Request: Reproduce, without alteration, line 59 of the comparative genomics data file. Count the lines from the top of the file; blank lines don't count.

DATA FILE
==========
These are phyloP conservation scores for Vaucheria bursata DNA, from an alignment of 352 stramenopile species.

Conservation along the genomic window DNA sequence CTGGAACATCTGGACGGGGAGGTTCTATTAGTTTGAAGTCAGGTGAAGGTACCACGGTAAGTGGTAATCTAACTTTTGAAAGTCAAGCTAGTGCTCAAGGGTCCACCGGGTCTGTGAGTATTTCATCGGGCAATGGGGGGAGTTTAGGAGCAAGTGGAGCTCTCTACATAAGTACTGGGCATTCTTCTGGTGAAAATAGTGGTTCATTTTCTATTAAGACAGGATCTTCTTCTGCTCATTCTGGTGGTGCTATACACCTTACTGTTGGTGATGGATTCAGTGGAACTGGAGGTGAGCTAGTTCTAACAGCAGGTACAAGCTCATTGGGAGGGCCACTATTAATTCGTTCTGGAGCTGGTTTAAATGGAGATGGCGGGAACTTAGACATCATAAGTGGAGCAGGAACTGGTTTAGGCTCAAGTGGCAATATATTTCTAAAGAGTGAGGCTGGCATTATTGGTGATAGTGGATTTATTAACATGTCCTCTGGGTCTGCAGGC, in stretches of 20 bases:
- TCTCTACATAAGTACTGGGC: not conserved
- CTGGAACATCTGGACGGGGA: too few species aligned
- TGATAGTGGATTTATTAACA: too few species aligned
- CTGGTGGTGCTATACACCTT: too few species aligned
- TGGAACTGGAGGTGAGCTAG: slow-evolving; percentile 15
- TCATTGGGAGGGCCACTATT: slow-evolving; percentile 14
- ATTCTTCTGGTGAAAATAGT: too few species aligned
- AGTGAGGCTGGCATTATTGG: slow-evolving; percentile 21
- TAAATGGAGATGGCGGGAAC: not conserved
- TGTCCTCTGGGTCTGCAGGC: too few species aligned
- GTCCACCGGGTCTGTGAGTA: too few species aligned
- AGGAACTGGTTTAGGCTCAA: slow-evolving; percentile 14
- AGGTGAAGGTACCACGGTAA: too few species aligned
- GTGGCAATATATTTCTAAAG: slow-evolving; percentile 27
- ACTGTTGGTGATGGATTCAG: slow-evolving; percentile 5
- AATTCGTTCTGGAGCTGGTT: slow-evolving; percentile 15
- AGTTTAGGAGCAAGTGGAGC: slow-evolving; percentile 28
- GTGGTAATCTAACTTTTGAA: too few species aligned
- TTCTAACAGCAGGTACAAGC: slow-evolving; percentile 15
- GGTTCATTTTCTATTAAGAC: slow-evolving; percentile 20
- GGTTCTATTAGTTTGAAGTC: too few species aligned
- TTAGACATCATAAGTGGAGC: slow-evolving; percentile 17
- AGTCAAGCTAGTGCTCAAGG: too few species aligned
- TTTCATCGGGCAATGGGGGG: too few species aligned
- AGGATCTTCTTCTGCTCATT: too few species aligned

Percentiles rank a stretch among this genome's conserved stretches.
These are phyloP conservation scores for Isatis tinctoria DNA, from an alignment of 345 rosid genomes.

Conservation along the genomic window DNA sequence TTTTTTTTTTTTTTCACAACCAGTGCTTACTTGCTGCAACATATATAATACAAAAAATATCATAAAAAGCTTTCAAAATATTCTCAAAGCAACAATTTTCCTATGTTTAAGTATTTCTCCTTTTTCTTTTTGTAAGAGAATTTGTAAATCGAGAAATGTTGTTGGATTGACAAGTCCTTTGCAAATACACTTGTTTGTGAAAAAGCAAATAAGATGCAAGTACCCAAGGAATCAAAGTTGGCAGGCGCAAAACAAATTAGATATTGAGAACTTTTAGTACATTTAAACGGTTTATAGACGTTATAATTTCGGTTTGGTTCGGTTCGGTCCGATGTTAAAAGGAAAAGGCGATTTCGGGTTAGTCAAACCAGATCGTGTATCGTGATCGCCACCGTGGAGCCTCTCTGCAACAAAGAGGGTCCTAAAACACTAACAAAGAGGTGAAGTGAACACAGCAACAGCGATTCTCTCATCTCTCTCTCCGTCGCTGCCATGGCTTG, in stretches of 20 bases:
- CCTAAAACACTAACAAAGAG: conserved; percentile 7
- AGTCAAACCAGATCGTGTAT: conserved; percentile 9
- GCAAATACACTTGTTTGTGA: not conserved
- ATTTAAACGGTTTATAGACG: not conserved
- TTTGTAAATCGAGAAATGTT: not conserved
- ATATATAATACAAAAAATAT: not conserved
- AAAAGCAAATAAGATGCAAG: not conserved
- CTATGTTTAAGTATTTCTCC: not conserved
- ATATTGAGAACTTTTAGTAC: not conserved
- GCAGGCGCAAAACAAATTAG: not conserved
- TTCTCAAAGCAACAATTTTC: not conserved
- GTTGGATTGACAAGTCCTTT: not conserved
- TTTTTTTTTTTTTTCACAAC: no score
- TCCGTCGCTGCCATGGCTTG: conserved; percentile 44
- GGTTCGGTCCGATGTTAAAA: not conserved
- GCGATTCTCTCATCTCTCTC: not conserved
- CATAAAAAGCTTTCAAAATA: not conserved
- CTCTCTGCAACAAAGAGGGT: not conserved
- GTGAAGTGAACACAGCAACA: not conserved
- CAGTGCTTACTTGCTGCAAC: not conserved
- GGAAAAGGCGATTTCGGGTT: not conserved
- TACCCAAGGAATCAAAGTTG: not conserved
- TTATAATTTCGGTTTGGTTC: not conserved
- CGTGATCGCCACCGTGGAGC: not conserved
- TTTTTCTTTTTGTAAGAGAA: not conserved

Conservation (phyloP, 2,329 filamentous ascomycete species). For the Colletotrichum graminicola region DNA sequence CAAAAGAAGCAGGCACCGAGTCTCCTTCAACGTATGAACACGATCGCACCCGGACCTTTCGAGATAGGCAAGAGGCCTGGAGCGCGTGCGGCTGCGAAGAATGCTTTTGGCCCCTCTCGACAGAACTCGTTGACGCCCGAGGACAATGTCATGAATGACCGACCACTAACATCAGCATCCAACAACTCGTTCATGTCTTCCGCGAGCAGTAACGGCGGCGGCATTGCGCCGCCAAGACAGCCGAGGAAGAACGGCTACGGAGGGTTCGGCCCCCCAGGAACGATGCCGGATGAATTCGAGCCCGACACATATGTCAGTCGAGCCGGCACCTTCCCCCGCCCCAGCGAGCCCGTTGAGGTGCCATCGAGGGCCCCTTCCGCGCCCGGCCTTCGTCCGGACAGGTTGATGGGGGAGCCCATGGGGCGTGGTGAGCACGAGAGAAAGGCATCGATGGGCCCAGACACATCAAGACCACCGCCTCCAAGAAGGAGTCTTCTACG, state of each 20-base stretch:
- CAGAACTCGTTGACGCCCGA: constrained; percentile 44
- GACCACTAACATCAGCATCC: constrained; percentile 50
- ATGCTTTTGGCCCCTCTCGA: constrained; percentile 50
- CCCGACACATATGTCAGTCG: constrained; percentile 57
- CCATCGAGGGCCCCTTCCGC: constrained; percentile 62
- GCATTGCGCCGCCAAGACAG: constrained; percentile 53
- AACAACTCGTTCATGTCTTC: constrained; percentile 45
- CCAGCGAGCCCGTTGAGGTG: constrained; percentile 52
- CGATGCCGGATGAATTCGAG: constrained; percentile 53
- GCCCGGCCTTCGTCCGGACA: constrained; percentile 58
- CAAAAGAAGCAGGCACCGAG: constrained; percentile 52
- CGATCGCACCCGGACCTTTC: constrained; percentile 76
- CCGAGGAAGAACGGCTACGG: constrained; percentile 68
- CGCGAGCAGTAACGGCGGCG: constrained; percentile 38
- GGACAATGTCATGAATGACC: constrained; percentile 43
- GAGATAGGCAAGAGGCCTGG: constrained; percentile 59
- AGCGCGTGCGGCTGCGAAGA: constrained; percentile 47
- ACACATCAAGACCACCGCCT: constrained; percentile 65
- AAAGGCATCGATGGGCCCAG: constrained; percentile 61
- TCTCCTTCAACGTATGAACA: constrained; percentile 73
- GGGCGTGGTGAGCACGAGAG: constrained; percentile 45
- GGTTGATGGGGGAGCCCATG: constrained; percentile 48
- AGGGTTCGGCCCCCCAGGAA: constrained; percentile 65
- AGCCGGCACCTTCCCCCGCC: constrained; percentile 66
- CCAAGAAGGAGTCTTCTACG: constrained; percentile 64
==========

- ATGCTTTTGGCCCCTCTCGA: constrained; percentile 50